Coming out to parents is not a central theme in the novel, but Mel and Avery are accidentally outed by Nina towards the end of the story and we observe different parental reactions.  Mel’s mother is angry and unaccepting, but her father, while confused and still coming to terms with this development, is quieter and stands up for Mel.  Avery’s mother is surprisingly accepting and even seems a little disappointed to discover that Avery is not in fact gay (p. 324).

Throughout the novel Nina, Avery and Mel all struggle to define who they are and their relationships with one another.  It is a rocky road, but all three come out stronger and rebuild the bonds which originally connected them.  With this foundation it is clear that Nina and Avery will be there to support Mel as she continues to come out as a lesbian and works through her relationship with her mother.

Johnson, M. (2004). The Bermudez Triangle. New York: Razorbill.

 

Orphea Proud, by Sharon Dennis Wyeth (2004)

Orphea Proud is an incredibly touching story about a young black poet who must come to terms with herself in the face of great loss and rejection. We first meet Orphea in an open mike club where she tells us her story, which begins with her love for childhood friend, Lissa. Their short lived romance is discovered by Orphea’s guardian and brother, Rupert, who reacts with fury and beats Orphea.  Lissa then dies in a car crash moments after fleeing the scene, leaving Orphea in a state of grief and despair. It is in the aftermath of this tragic event that Rupert sends her to live in rural Pennsylvania with her elderly aunts. Luckily in this back country setting Orphea finds the warm and supportive family which she has been missing, uses her poetry to work through her anger and sadness and discovers unknown parts of her heritage which help her understand who she is.

After facing her brother’s wrath earlier in the story, Orphea fears being rejected by her aunts for her sexuality and delays revealing this part of her identity. However Orphea eventually realizes that she needs to be open about who she is order to be true to herself:

I was still afraid, but…I wanted them to know me, to know me as well as I was getting to know them. By keeping my love for Lissa a secret from my aunts, I was keeping myself outside of the circle. I was keeping myself apart from what I wanted, a family (p. 158).

After finding the courage to come out, Orphea discovers that she truly has a loving and accepting family behind her:

Relief washed over me. “You don’t think I’m unacceptable?”

“Of course not,” said Aunt Minnie. “I worry about how other folks who don’t understand these things might treat you, though. But you’re strong. You know who you are.”

Hearing her say that, I began to feel stronger. (p. 160)

Once Orphea comes out to her family she begins to really accept herself and is open about her sexuality with neighbours and acquaintances as well.  She has another very negative run in with her brother later in the story, but survives this with the support and backing of her aunts and cousin. Eventually Orphea develops the courage to follow her dreams and moves to New York to pursue a career in performance arts.

Orphea Proud delivers a strong message about being true to oneself, but the story also highlights what a journey self-acceptance can be and the value of identifying loving and supportive family and friends along the way.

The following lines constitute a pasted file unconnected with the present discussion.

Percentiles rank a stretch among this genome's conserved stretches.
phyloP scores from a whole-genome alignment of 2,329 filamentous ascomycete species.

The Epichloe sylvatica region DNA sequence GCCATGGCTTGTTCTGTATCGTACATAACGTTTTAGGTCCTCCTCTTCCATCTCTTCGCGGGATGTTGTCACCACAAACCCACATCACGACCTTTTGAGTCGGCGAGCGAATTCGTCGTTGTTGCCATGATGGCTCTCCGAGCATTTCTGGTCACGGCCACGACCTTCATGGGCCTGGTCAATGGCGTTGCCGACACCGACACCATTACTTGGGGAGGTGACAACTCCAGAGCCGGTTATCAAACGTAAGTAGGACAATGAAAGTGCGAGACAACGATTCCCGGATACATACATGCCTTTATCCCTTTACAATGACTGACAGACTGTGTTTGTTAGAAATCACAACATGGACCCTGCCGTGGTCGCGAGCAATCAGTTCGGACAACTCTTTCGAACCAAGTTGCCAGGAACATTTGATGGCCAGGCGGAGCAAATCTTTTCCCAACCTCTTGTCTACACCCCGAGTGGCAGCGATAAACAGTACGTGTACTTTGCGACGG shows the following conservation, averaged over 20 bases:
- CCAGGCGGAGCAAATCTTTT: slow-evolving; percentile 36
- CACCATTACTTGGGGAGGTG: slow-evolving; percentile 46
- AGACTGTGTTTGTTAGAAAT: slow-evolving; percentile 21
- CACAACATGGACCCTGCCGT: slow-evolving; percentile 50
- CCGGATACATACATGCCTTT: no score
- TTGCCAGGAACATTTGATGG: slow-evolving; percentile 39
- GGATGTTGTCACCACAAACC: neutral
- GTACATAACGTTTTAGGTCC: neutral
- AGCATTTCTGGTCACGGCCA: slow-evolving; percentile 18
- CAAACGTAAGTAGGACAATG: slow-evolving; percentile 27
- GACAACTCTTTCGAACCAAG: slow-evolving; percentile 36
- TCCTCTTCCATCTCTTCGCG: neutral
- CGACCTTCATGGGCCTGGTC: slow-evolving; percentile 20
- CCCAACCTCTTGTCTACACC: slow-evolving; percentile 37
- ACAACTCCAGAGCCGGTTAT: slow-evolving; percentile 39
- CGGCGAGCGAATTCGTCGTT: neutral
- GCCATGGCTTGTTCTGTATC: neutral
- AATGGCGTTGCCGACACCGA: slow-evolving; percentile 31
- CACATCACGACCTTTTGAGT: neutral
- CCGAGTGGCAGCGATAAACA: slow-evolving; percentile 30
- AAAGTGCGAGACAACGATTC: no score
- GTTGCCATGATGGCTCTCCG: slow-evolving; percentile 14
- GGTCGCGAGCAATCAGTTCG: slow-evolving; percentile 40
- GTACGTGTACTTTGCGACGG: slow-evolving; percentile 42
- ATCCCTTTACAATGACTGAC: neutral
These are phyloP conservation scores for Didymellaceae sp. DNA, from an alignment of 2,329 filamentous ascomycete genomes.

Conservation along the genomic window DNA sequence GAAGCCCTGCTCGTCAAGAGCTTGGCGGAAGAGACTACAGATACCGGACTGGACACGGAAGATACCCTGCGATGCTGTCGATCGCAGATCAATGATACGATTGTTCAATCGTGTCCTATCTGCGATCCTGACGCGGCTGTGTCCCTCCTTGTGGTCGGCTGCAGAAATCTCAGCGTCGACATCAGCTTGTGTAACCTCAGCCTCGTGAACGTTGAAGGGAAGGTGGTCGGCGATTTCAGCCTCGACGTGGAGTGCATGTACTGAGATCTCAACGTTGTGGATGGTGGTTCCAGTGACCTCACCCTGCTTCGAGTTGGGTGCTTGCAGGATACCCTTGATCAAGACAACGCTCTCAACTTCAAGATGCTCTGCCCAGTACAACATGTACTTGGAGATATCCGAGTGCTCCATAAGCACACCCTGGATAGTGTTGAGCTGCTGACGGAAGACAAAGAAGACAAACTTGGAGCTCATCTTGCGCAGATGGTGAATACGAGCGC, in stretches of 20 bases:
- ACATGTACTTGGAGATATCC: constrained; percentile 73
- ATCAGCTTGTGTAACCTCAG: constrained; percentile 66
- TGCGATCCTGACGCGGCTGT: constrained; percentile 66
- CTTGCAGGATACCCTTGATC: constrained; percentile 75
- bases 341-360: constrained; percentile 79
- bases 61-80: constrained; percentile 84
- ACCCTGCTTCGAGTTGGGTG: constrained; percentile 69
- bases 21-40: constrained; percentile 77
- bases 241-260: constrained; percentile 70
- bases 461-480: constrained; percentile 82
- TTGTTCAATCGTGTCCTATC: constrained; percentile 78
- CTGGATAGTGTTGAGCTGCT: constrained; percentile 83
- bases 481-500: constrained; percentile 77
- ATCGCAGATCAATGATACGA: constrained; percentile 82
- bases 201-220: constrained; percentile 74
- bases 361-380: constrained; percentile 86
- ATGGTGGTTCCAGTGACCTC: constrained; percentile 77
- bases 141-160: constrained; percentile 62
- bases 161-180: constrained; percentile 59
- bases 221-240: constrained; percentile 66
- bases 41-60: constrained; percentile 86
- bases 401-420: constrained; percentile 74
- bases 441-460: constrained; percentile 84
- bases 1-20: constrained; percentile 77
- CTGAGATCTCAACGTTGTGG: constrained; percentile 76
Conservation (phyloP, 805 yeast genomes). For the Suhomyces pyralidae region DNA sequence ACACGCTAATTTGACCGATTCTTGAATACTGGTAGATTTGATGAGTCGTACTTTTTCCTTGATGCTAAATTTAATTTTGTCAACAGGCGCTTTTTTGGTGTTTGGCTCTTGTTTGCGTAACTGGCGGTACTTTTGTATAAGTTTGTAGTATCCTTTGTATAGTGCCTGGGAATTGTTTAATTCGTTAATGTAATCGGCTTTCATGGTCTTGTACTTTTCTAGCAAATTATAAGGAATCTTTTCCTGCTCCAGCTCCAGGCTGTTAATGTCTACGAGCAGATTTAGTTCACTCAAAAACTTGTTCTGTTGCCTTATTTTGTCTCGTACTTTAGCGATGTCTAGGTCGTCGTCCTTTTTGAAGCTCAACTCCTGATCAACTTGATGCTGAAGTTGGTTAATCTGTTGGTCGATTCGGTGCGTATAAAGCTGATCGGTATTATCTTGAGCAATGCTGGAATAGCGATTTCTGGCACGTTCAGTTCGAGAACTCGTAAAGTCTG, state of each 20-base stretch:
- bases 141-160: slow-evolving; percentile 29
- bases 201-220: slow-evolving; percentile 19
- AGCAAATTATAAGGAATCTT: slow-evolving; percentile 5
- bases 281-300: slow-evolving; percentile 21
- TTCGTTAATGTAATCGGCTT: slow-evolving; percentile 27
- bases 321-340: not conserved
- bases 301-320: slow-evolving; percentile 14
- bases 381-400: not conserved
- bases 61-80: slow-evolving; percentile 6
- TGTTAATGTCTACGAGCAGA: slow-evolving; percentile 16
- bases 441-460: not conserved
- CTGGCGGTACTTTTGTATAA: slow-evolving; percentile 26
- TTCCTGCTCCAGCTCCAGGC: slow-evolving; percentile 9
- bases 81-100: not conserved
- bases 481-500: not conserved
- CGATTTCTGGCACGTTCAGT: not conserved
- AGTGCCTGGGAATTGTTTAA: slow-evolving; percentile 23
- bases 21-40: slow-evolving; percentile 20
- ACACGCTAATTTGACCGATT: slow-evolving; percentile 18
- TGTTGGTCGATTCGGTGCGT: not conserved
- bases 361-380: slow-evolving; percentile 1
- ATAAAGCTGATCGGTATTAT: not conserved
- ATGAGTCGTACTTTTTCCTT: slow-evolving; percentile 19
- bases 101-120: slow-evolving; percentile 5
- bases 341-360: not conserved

Wyeth, S.D. (2004). Orphea Proud. New York: Delacorte.

2005 LAMBDA Literary Award Finalist
2005 New York Public Library Book for the Teen Age

Almost Perfect, by Brian Katcher (2009)

Almost Perfect

Almost Perfect by Brian Katcher is a story told by Logan Witherspoon, a high school senior in small-town Missouri.  He is upset about – and borderline obsessed with – the recent breakup with his ex-girlfriend, Brenda.  Then Sage Hendricks moves into town and changes his world: she is tall, vivacious and beautiful in her own quirky way.  Sage and Logan hit it off immediately, but she is not allowed to see him outside of school, and sometimes she reacts strangely to his touch.  Sage is obviously keeping a secret from him.  They finally kiss, and Sage reveals the truth: she was born a boy.  Logan reacts with anger, and treats Sage badly for weeks.  He is confused: if he was (and still is) attracted to a male, does that make him gay?  Does anyone else know that Sage is really a boy?  Logan eventually realizes that Sage desperately needs a good friend, so he decides to reach out to her and rekindle their friendship.  He cannot help but see Sage as a girl, and he finds himself falling in love with her.   Almost Perfect is an honest exploration of an uncommon relationship and a topic that is seldom discussed.

Throughout the course of the novel, very few characters know that Sage was born a boy, and they have a variety of reactions.  Logan is angry, and later finds himself cycling through feelings of love, disgust, and fear.

Why couldn’t she just be a real girl?  Our lives would be great.  She was so close to the real thing.  But close didn’t count. (p. 285)

Sage’s parents are permissive, but not supportive: they only allow her to live as a female because of a suicide attempt.  They forced her to be homeschooled for several years and moved to another town so that no one would find out her secret.  Sage’s sister Tammi is loving and very protective, but she feels guilty for encouraging Sage to become a girl: Tammi knows how much easier Sage’s life would be as a normal boy.  Logan’s sister is immediately accepting: she thinks Sage is a wonderful person, and could not care less that Sage was born male.  An unnamed college student has an unfortunately violent reaction: Sage is badly beaten and left for dead.  Will this incident convince Sage to go back to being a boy?

Katcher, B. (2009). Almost Perfect. New York: Delacorte Books for Young Readers.